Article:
I fell into community management and social media organically, as a volunteer for community organizations and not-for-profits that were important to me. I had always planned on re-entering the work force after starting a family and it turns out I had a skill set that developed from my volunteer work. I started doing some small scale consulting and coaching for entrepreneurs and small businesses, but realized I wanted to take an active role in furthering this skill in the community and professional space.
I began looking for a bridge to help validate my work in a world that is still skeptical of the value of social and community. I wanted to learn more. Yes, I could “do” community management, but I wanted to understand it better and learn how it transfers across industries and business models. I wanted a more in-depth understanding of how to manage the day to day details as well as get a better handle on the bigger picture. I also wanted a way to validate my profession and show perspective employers and clients that this just wasn’t something anyone could do (read: don’t hand it off to the college intern). Indeed it does take experience and part of that experience can involve training.
Taking the role as fellow here at The Community Roundtable is one way I’m building that bridge (hooray!). I’m learning so much and it’s been an amazing experience thus far.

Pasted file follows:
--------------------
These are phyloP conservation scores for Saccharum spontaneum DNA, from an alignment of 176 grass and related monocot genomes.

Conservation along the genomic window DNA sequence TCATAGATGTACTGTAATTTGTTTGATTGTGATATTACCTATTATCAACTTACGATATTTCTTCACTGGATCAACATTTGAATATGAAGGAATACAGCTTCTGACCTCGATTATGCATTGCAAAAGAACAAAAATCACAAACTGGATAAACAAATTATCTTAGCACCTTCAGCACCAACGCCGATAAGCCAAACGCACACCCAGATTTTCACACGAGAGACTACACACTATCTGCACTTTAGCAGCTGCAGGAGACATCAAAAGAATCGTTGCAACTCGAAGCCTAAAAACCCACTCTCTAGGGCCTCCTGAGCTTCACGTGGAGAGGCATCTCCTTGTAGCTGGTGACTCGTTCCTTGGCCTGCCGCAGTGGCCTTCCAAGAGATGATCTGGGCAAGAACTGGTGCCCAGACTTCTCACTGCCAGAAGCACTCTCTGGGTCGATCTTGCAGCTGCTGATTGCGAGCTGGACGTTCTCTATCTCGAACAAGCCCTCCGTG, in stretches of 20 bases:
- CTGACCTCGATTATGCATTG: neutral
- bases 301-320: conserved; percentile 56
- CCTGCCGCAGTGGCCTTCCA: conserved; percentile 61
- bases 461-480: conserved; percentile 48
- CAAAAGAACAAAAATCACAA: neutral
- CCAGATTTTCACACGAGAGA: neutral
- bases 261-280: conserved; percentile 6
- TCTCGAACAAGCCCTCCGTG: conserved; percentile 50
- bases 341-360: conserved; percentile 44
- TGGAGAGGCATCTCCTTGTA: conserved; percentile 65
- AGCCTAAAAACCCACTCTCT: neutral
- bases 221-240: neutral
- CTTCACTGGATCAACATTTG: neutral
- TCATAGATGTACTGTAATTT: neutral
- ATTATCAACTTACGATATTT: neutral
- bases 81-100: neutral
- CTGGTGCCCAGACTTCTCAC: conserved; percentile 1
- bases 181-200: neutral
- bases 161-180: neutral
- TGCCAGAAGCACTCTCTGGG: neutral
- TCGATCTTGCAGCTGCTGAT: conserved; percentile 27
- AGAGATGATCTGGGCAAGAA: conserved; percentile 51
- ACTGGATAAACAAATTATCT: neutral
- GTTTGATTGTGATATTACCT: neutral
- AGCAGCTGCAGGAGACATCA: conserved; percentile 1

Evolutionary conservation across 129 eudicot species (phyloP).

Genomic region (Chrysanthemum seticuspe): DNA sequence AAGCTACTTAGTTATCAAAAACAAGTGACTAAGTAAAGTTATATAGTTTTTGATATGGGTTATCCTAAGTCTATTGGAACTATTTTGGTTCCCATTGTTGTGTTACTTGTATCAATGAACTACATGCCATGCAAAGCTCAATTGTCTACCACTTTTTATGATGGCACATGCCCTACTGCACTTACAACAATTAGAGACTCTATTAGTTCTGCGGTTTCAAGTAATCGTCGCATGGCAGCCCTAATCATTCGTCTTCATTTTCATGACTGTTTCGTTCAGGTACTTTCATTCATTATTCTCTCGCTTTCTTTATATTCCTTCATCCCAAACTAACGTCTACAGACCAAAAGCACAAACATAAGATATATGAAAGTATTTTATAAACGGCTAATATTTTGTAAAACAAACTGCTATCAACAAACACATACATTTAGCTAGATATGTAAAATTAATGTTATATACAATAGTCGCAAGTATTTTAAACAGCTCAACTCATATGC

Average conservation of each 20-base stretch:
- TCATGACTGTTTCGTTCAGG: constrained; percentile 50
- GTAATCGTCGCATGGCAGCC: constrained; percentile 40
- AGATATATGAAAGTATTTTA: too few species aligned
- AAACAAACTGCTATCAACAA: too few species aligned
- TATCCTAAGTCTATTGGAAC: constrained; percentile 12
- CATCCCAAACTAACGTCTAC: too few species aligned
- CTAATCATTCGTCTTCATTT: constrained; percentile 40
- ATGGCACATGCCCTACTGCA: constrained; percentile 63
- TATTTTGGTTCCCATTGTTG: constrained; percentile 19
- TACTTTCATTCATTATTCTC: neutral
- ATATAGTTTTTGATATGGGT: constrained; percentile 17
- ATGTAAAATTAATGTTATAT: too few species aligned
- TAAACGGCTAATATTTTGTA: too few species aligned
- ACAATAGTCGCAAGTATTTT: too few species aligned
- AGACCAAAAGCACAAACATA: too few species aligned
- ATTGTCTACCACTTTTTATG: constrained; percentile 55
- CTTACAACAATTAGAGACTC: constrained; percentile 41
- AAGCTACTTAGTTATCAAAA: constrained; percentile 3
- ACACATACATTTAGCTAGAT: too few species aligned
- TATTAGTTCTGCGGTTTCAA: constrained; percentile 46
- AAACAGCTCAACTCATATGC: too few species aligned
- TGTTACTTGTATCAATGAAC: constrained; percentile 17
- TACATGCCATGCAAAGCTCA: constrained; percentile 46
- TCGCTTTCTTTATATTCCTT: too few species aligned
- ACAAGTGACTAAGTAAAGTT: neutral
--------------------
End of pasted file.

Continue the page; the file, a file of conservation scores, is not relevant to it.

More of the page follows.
I’m also very much looking forward to the upcoming training sponsored by TheCR, WOMMA and ComBlu.
For the past three years I’ve been wading through the sea of information with a do-it-yourself attitude. I’m proud of my self-directed learning but there is also a sense of relief to have a training that organizes and presents specific information by experienced community managers. And in the true style of community management, it’s hosted by a roundtable of community professionals. Perfect!
There will be no one sided view or learning within a silo because the instructors are from varying industries, positions and experience. This aspect of the training feels invaluable to me.
I’m also glad that I’ll leave the training with a certificate to add to my resume. Most of my work lies in an industry (health 2.0/maternal health) where leaders still need to be convinced that social and community is not only important, but is already happening and needs to be integrated and managed. I see the certificate as another way to validate and contextualize the skill set and the role of the community manager.
There has been some confusion about the difference between a “certificate” and “certification” around this training. To be clear–community management does not need certification. Rather, this training will give you a certificate that states you have completed an in-depth training sponsored by a collaboration of three reputable organizations and more than a dozen experienced practitioners in the community and social space.
I see this training as perfect for me and I hope to see you there!